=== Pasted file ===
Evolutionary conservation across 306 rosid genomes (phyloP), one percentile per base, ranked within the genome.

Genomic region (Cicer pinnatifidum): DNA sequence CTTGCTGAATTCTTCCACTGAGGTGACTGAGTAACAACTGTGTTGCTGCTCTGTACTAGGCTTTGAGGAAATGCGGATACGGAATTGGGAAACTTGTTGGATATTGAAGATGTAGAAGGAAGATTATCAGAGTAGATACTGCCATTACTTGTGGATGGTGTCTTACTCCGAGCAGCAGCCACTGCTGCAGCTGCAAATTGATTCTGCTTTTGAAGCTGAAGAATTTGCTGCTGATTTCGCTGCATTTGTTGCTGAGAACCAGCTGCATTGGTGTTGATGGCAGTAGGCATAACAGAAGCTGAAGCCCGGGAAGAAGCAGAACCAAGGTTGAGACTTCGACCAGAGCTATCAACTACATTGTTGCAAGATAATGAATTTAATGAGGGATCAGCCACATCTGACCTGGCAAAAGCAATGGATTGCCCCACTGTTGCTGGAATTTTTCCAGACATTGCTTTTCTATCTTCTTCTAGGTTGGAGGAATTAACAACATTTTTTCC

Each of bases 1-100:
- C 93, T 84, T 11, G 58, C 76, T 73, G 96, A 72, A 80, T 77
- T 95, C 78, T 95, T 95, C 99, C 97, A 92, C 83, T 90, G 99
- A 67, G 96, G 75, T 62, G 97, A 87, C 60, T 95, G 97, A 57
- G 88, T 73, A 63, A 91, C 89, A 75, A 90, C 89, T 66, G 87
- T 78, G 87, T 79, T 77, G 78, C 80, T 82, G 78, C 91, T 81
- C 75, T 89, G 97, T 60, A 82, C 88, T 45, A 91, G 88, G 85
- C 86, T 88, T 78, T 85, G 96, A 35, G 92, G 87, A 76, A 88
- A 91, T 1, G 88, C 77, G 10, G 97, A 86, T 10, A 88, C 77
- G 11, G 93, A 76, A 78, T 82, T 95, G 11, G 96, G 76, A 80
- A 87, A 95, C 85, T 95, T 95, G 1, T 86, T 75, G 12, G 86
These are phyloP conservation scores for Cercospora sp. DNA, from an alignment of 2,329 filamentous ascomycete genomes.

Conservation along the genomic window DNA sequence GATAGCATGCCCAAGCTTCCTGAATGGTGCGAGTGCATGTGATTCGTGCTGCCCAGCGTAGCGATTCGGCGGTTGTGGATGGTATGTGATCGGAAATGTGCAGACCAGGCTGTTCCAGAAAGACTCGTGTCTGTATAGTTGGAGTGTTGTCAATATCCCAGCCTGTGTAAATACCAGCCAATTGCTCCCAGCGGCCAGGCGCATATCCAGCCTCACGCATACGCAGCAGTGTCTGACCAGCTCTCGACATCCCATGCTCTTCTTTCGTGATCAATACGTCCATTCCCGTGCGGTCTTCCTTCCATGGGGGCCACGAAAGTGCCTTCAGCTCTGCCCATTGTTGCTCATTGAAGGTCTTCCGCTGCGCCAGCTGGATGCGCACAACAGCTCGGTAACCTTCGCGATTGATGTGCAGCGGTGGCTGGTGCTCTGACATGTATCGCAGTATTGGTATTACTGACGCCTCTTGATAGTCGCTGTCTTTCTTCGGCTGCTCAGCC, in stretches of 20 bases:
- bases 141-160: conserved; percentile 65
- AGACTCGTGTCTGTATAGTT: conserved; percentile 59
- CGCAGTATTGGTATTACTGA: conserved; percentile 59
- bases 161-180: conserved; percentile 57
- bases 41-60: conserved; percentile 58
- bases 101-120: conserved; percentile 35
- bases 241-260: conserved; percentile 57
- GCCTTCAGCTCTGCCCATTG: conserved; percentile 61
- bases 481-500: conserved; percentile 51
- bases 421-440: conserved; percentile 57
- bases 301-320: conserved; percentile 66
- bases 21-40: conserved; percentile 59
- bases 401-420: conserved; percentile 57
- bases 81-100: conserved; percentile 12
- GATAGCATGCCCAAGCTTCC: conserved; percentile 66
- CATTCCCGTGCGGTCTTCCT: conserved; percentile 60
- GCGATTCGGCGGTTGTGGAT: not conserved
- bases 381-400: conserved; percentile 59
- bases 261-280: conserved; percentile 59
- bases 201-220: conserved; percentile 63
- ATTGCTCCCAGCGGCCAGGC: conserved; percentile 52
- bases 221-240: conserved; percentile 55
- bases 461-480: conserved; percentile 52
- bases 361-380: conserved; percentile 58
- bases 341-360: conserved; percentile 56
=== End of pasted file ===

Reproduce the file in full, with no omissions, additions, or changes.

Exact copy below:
Evolutionary conservation across 306 rosid genomes (phyloP), one percentile per base, ranked within the genome.

Genomic region (Cicer pinnatifidum): DNA sequence CTTGCTGAATTCTTCCACTGAGGTGACTGAGTAACAACTGTGTTGCTGCTCTGTACTAGGCTTTGAGGAAATGCGGATACGGAATTGGGAAACTTGTTGGATATTGAAGATGTAGAAGGAAGATTATCAGAGTAGATACTGCCATTACTTGTGGATGGTGTCTTACTCCGAGCAGCAGCCACTGCTGCAGCTGCAAATTGATTCTGCTTTTGAAGCTGAAGAATTTGCTGCTGATTTCGCTGCATTTGTTGCTGAGAACCAGCTGCATTGGTGTTGATGGCAGTAGGCATAACAGAAGCTGAAGCCCGGGAAGAAGCAGAACCAAGGTTGAGACTTCGACCAGAGCTATCAACTACATTGTTGCAAGATAATGAATTTAATGAGGGATCAGCCACATCTGACCTGGCAAAAGCAATGGATTGCCCCACTGTTGCTGGAATTTTTCCAGACATTGCTTTTCTATCTTCTTCTAGGTTGGAGGAATTAACAACATTTTTTCC

Each of bases 1-100:
- C 93, T 84, T 11, G 58, C 76, T 73, G 96, A 72, A 80, T 77
- T 95, C 78, T 95, T 95, C 99, C 97, A 92, C 83, T 90, G 99
- A 67, G 96, G 75, T 62, G 97, A 87, C 60, T 95, G 97, A 57
- G 88, T 73, A 63, A 91, C 89, A 75, A 90, C 89, T 66, G 87
- T 78, G 87, T 79, T 77, G 78, C 80, T 82, G 78, C 91, T 81
- C 75, T 89, G 97, T 60, A 82, C 88, T 45, A 91, G 88, G 85
- C 86, T 88, T 78, T 85, G 96, A 35, G 92, G 87, A 76, A 88
- A 91, T 1, G 88, C 77, G 10, G 97, A 86, T 10, A 88, C 77
- G 11, G 93, A 76, A 78, T 82, T 95, G 11, G 96, G 76, A 80
- A 87, A 95, C 85, T 95, T 95, G 1, T 86, T 75, G 12, G 86
These are phyloP conservation scores for Cercospora sp. DNA, from an alignment of 2,329 filamentous ascomycete genomes.

Conservation along the genomic window DNA sequence GATAGCATGCCCAAGCTTCCTGAATGGTGCGAGTGCATGTGATTCGTGCTGCCCAGCGTAGCGATTCGGCGGTTGTGGATGGTATGTGATCGGAAATGTGCAGACCAGGCTGTTCCAGAAAGACTCGTGTCTGTATAGTTGGAGTGTTGTCAATATCCCAGCCTGTGTAAATACCAGCCAATTGCTCCCAGCGGCCAGGCGCATATCCAGCCTCACGCATACGCAGCAGTGTCTGACCAGCTCTCGACATCCCATGCTCTTCTTTCGTGATCAATACGTCCATTCCCGTGCGGTCTTCCTTCCATGGGGGCCACGAAAGTGCCTTCAGCTCTGCCCATTGTTGCTCATTGAAGGTCTTCCGCTGCGCCAGCTGGATGCGCACAACAGCTCGGTAACCTTCGCGATTGATGTGCAGCGGTGGCTGGTGCTCTGACATGTATCGCAGTATTGGTATTACTGACGCCTCTTGATAGTCGCTGTCTTTCTTCGGCTGCTCAGCC, in stretches of 20 bases:
- bases 141-160: conserved; percentile 65
- AGACTCGTGTCTGTATAGTT: conserved; percentile 59
- CGCAGTATTGGTATTACTGA: conserved; percentile 59
- bases 161-180: conserved; percentile 57
- bases 41-60: conserved; percentile 58
- bases 101-120: conserved; percentile 35
- bases 241-260: conserved; percentile 57
- GCCTTCAGCTCTGCCCATTG: conserved; percentile 61
- bases 481-500: conserved; percentile 51
- bases 421-440: conserved; percentile 57
- bases 301-320: conserved; percentile 66
- bases 21-40: conserved; percentile 59
- bases 401-420: conserved; percentile 57
- bases 81-100: conserved; percentile 12
- GATAGCATGCCCAAGCTTCC: conserved; percentile 66
- CATTCCCGTGCGGTCTTCCT: conserved; percentile 60
- GCGATTCGGCGGTTGTGGAT: not conserved
- bases 381-400: conserved; percentile 59
- bases 261-280: conserved; percentile 59
- bases 201-220: conserved; percentile 63
- ATTGCTCCCAGCGGCCAGGC: conserved; percentile 52
- bases 221-240: conserved; percentile 55
- bases 461-480: conserved; percentile 52
- bases 361-380: conserved; percentile 58
- bases 341-360: conserved; percentile 56